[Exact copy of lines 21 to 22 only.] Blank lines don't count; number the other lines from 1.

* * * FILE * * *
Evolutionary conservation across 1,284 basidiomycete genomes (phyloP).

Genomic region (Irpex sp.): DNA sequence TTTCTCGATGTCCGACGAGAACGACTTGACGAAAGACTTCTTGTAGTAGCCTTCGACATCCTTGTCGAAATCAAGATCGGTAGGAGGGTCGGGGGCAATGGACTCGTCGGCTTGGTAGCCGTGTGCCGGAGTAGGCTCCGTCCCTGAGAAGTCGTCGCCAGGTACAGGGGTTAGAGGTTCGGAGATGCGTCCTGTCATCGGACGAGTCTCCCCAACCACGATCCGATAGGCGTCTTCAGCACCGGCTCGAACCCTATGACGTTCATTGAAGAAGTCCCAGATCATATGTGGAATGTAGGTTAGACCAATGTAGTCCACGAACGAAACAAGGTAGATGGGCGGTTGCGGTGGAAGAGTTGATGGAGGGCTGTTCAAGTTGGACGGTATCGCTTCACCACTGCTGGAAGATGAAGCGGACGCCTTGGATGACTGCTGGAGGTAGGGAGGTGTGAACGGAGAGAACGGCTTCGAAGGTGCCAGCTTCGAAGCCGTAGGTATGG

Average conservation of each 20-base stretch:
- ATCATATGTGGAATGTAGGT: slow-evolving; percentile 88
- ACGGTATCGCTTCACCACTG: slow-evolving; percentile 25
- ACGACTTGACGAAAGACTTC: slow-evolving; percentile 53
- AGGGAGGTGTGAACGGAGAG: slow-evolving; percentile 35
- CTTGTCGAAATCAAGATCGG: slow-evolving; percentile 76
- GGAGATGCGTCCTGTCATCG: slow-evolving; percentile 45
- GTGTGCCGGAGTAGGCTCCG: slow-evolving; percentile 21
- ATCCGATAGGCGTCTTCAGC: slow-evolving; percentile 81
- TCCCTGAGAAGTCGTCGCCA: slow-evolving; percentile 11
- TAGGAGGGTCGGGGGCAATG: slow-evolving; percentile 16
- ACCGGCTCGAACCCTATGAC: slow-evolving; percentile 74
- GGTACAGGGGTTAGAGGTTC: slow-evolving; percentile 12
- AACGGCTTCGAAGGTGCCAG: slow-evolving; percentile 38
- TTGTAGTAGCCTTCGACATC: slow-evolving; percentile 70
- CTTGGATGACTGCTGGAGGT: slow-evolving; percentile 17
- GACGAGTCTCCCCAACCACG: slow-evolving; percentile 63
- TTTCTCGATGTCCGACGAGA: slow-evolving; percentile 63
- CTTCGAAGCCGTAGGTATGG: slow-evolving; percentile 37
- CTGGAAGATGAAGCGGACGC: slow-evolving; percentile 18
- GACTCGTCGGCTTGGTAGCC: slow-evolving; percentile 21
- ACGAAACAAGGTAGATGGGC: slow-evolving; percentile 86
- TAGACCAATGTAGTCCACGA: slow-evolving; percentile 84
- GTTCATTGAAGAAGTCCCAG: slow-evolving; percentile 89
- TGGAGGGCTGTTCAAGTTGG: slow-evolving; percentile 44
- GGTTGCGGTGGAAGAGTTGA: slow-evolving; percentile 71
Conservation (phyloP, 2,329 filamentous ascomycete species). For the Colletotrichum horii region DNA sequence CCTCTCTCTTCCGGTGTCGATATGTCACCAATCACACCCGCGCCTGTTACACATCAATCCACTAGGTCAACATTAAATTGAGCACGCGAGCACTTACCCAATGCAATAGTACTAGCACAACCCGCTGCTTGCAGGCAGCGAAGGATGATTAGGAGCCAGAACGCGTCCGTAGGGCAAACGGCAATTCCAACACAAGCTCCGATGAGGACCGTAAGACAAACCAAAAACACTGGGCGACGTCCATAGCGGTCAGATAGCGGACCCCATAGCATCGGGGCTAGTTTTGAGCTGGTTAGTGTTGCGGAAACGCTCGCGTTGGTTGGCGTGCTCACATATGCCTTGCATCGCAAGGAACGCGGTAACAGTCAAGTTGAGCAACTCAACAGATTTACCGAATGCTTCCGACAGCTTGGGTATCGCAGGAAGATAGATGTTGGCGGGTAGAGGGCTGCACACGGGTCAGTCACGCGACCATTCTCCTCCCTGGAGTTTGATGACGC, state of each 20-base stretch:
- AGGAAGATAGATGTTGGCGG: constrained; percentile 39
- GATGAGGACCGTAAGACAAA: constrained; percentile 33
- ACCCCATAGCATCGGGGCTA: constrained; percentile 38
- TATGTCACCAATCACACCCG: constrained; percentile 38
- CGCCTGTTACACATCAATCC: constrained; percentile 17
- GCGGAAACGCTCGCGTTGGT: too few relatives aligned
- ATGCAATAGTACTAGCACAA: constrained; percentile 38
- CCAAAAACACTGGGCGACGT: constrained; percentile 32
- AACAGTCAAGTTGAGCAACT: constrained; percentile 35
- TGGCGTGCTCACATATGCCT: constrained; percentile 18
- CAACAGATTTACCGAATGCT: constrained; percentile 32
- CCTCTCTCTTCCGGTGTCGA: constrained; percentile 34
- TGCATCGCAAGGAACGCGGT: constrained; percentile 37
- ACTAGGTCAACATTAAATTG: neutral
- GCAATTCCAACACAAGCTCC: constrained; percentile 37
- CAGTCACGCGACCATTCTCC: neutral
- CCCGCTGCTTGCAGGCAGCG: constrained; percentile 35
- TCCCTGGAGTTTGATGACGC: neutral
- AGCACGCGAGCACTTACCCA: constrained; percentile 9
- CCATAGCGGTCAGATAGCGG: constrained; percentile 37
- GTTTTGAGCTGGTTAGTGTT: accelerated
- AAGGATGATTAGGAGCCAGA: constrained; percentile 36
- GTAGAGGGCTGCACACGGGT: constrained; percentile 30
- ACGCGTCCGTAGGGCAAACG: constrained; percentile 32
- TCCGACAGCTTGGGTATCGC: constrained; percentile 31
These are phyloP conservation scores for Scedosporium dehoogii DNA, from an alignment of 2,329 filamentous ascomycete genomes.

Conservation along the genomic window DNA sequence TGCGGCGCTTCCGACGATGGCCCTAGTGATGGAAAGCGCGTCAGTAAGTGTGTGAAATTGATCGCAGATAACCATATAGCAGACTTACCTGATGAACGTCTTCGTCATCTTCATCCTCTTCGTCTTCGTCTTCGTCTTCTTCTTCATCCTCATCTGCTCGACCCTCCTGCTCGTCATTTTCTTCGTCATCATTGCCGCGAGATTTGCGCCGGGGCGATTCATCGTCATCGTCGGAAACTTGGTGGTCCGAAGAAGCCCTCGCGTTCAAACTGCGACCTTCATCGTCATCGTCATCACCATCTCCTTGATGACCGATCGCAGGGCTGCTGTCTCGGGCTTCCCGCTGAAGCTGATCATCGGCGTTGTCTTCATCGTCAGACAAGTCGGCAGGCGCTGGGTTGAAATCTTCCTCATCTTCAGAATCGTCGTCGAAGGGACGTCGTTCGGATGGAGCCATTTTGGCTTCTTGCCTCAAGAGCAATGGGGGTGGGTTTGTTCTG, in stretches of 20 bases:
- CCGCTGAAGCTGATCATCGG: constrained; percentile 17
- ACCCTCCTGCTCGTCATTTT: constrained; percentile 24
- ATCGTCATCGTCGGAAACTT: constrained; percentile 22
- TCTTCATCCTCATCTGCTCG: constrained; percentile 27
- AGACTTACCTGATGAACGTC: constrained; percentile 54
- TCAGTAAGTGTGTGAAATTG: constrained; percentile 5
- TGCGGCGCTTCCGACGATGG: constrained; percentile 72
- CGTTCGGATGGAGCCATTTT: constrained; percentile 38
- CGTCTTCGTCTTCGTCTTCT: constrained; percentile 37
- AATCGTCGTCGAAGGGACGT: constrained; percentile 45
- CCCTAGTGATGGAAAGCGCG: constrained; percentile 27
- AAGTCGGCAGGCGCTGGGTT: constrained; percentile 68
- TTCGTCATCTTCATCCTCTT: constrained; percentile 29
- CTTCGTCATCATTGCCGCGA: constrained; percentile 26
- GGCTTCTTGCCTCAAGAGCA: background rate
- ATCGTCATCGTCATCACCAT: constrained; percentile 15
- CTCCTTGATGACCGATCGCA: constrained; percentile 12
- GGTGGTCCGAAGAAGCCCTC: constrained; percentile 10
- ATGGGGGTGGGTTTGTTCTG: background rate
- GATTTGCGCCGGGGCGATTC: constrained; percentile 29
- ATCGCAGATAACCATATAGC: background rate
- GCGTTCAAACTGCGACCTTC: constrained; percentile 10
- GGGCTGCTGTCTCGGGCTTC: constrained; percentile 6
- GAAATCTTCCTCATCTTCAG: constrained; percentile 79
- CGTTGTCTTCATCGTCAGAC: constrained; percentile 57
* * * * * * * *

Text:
- CTTCGAAGCCGTAGGTATGG: slow-evolving; percentile 37
- CTGGAAGATGAAGCGGACGC: slow-evolving; percentile 18